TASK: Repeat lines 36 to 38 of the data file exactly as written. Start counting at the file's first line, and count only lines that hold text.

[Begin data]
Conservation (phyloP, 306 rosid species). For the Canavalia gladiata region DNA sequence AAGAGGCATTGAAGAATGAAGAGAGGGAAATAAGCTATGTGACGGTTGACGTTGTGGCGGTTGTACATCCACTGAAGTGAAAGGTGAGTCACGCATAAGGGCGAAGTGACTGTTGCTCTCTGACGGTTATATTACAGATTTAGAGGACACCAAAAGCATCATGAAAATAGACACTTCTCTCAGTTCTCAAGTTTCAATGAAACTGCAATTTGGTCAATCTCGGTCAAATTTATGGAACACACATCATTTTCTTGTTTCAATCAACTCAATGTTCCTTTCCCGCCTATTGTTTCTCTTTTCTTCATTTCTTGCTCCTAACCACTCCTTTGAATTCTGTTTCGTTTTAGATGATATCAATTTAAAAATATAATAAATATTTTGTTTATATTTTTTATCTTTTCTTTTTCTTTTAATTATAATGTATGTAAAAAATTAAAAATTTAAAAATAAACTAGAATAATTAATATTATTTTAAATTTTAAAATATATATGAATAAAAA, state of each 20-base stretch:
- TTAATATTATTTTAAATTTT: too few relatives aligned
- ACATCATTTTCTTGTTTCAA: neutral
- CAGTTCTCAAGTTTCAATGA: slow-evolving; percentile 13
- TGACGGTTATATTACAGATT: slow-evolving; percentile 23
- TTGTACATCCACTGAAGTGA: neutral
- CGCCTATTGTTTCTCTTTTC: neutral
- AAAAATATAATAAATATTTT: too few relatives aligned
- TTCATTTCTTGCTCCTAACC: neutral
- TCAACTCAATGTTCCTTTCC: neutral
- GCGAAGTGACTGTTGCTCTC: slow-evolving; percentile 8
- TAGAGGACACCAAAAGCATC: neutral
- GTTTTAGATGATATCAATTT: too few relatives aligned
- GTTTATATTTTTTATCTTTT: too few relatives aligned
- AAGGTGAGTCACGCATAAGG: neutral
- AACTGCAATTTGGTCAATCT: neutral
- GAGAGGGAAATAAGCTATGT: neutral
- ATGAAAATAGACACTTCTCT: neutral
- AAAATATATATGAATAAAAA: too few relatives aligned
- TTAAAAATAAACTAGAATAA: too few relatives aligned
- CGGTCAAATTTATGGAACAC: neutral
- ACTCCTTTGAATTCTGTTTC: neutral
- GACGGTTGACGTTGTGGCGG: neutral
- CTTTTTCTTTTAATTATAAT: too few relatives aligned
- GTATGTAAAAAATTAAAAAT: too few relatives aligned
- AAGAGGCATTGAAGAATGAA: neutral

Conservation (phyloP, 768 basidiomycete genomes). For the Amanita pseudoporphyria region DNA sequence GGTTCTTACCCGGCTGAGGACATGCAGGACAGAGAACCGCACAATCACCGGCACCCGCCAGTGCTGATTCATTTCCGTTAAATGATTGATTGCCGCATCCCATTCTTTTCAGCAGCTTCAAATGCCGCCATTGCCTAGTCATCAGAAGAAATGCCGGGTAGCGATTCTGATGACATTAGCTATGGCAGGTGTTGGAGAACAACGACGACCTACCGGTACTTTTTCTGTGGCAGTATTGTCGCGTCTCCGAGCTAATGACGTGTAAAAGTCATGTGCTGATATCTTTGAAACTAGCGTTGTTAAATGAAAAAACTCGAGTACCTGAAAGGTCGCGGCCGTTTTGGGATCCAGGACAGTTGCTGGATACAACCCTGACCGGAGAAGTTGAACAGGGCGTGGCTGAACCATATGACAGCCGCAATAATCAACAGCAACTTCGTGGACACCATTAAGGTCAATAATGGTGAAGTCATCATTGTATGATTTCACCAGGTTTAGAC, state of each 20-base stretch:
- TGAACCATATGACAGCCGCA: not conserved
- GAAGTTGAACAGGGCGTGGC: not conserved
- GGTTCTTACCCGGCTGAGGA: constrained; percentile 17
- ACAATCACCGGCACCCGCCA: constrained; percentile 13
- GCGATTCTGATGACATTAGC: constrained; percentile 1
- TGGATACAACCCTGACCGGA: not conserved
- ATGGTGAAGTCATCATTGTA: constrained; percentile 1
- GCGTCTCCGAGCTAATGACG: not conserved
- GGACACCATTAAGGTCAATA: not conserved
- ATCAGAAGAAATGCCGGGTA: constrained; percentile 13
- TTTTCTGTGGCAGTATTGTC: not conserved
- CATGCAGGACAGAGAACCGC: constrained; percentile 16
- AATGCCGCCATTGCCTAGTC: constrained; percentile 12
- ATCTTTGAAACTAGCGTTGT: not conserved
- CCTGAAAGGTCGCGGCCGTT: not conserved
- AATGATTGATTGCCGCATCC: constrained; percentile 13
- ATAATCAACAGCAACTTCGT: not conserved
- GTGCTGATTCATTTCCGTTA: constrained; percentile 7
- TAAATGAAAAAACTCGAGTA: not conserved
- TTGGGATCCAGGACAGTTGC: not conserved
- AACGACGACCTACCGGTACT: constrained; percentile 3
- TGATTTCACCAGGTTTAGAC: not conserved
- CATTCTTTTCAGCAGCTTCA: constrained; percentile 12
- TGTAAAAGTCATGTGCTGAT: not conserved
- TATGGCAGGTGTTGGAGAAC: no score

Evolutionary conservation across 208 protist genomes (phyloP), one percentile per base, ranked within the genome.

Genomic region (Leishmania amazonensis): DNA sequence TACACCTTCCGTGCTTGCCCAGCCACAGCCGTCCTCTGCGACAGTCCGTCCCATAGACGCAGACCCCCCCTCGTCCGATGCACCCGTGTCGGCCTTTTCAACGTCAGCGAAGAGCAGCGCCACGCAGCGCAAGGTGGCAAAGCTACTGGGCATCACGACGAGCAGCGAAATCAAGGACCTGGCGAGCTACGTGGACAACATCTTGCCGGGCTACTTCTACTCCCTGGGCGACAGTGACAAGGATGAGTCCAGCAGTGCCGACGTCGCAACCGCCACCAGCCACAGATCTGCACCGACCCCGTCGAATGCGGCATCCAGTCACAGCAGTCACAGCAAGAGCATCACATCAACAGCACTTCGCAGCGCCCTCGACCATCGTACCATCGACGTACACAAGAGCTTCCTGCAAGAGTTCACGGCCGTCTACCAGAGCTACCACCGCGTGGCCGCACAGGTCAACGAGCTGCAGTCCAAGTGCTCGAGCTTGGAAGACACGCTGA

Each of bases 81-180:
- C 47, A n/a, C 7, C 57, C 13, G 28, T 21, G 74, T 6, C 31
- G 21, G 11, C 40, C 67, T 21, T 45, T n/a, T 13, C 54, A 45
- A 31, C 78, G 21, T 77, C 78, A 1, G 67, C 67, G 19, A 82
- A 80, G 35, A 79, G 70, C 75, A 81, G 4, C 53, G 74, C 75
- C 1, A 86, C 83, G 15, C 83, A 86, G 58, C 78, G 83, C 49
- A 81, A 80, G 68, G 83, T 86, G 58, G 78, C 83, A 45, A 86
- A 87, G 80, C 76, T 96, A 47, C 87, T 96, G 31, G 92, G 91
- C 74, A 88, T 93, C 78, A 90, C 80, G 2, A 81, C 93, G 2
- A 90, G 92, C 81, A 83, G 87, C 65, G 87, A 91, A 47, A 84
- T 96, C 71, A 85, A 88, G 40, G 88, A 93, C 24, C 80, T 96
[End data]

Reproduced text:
- GGACACCATTAAGGTCAATA: not conserved
- ATCAGAAGAAATGCCGGGTA: constrained; percentile 13
- TTTTCTGTGGCAGTATTGTC: not conserved